Source Bloomberg

It is not just spot prices. One can also look at the "strips", contracts where energy can trade in twelve month increments. Strips allow energy producers to lock in their production at an average price for the next 12 months. As you can see below, the US oil and gas strip markets are extremely healthy.

5-Year Henry Hub Natural Gas Strip

Henry Hub Natural Gas Strip

Source Bloomberg

WTI Strip

WTI Oil Strip

Source Bloomberg

It is not just domestic consumption that is supporting these prices. The US is exporting across the energy complex. Even the lesser known propane is seeing an export surge.

5 year Propane Exports

propane exports Source Bloomberg

While I don't have a chart for it, most midstream conference calls I have listened to have shown pipes to be operating at or close to capacity.

With prices firm, demand and volumes steady, supply constrained and seeming poised to stay that way, one would think energy companies would be performing somewhere close to their underlying businesses. They're not. In fact, the E&P companies as represented by XOP and midstream companies as represented by AMLP are lagging badly over the past 6 years.

XOP and AMLP vs. Henry Hub Natural Gas and WTI prices

amlp and xop vs natural gas and wti Source Bloomberg

The Opportunity:

Hopefully, I have established that a) the macro pricing backdrop for US domestic energy companies is excellent b) they are being run more rationally than they have in the past c) they can be a force for good environmentally via replacing coal d) they have underperformed their underlying business fundamentals for non-economic reasons.

Add all of that up and I smell opportunity. Ultimately cash talks. If these companies generate the amount of cash many of them of are capable of generating and return it to shareholders in a thoughtful manner, I believe the investment community will be forced to pay attention. If not many traditional players such as pension fund, endowment and ETFs, then someone else. Where there is cash flow, there will be investors, particularly in a yield starved world like the one we're in right now.

The Risks:

There is certainly risk that coronavirus re-emerges and shuts down vast tracts of the world economy, thereby sinking oil prices. While many energy equities have not followed oil prices up, they could follow them down. There is also the risk that the latest internal strife within OPEC leads to some breakdown of the cartel, thereby unleashing a crazy amount of supply. I think such an outcome is highly unlikely, but it's certainly a risk. Lastly, the discipline many producers and pipeline companies have demonstrated could fall by the wayside. I don't see that happening, but it is possible if the wrong people get a hold of those assets. That is why while I say one could almost throw a dart, it does pay to consider a company's assets, capital structure and management when considering any investment.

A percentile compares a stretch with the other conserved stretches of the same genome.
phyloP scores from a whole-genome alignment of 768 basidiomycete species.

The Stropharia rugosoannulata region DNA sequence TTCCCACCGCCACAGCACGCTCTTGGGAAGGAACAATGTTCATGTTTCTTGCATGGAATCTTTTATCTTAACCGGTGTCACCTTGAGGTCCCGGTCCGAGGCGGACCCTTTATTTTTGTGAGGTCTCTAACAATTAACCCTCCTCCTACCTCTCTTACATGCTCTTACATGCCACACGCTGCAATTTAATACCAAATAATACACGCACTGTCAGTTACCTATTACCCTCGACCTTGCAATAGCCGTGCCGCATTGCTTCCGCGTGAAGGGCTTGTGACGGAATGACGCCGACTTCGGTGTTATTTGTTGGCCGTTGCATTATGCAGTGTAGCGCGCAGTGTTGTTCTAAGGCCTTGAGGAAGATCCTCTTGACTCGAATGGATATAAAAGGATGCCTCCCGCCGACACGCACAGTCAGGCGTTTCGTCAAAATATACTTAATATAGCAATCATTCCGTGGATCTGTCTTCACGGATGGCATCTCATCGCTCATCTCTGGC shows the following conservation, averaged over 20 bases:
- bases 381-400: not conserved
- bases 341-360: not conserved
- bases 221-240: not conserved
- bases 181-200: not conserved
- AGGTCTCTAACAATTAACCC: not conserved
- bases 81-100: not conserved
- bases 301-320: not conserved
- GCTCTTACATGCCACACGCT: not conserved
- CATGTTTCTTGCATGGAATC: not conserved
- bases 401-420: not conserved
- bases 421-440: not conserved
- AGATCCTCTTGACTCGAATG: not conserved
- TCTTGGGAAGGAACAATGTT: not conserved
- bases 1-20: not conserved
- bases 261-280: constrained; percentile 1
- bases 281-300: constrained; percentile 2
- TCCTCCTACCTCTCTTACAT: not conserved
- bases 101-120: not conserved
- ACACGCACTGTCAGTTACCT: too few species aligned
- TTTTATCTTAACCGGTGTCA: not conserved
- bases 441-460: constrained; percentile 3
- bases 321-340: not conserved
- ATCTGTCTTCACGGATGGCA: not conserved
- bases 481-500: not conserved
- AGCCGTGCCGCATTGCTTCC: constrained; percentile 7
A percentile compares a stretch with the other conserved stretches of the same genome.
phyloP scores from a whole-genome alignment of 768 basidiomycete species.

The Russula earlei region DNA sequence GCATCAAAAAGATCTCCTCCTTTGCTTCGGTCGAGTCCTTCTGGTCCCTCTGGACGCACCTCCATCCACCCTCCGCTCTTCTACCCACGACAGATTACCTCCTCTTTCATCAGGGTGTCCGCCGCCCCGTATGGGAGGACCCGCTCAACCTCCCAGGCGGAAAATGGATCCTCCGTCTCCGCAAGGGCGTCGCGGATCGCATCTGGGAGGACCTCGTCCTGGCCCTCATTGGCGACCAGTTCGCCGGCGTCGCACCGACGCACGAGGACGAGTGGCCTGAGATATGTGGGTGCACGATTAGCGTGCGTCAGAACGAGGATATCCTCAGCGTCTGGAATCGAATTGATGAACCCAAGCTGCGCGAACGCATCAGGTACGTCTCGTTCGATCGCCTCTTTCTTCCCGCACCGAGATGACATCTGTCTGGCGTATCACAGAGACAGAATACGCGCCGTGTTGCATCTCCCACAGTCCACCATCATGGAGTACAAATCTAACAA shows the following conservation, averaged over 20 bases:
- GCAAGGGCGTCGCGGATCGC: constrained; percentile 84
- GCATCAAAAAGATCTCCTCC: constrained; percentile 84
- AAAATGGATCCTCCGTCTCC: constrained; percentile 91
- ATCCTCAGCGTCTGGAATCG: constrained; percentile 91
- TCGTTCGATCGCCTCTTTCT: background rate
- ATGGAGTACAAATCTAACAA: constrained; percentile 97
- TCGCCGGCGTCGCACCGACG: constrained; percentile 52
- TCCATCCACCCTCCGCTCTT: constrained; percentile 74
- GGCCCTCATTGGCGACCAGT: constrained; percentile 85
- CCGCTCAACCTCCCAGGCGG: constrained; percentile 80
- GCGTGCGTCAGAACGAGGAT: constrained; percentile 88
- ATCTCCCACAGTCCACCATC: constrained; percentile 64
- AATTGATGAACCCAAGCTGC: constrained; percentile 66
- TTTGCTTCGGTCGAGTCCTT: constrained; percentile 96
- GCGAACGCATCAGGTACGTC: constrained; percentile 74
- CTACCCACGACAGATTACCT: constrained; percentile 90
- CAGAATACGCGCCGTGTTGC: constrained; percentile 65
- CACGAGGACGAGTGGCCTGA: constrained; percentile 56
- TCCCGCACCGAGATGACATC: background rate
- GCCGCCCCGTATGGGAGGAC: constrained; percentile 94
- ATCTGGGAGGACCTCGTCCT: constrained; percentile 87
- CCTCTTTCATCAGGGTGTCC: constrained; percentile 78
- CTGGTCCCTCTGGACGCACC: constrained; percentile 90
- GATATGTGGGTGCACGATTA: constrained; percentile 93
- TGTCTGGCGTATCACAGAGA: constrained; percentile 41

Again, normally I don't write macro pieces but I think the set up here is so good you can literally throw a few darts and stand a very good chance at finding a profitable investment. My current favorites on the E&P side are natural gas plays EQT Corp. (EQT) and Chesapeake (CHK). I haven't written about them, but I probably will. On the midstream side, I like Crestwood (CEQP) and Enterprise Products (EPD), again, mostly natural gas plays. I have written extensively about CEQP. You can see some articles here and here. I haven't written about EPD, but I might write about it shortly. The midstream companies almost all pay healthy dividends that are well-supported. I suggest you stick with the ones that have not cut their dividends recently and have the best balance sheets ~4x leverage or less. Some other candidates are ONEOK (OKE) and Magellan Midstream (MMP). But as always, do your own work.

This article was written by

CashFlow Hunter profile picture
Cash flow focused investor comfortable across the capital structure. Prefer to find undervalued steady cash flow generators on the long side and declining cash flow situations with unsustainable balance sheets on the short side.

Disclosure: I/we have a beneficial long position in the shares of CEQP, EPD, CHK, EQT either through stock ownership, options, or other derivatives. I wrote this article myself, and it expresses my own opinions. I am not receiving compensation for it (other than from Seeking Alpha). I have no business relationship with any company whose stock is mentioned in this article.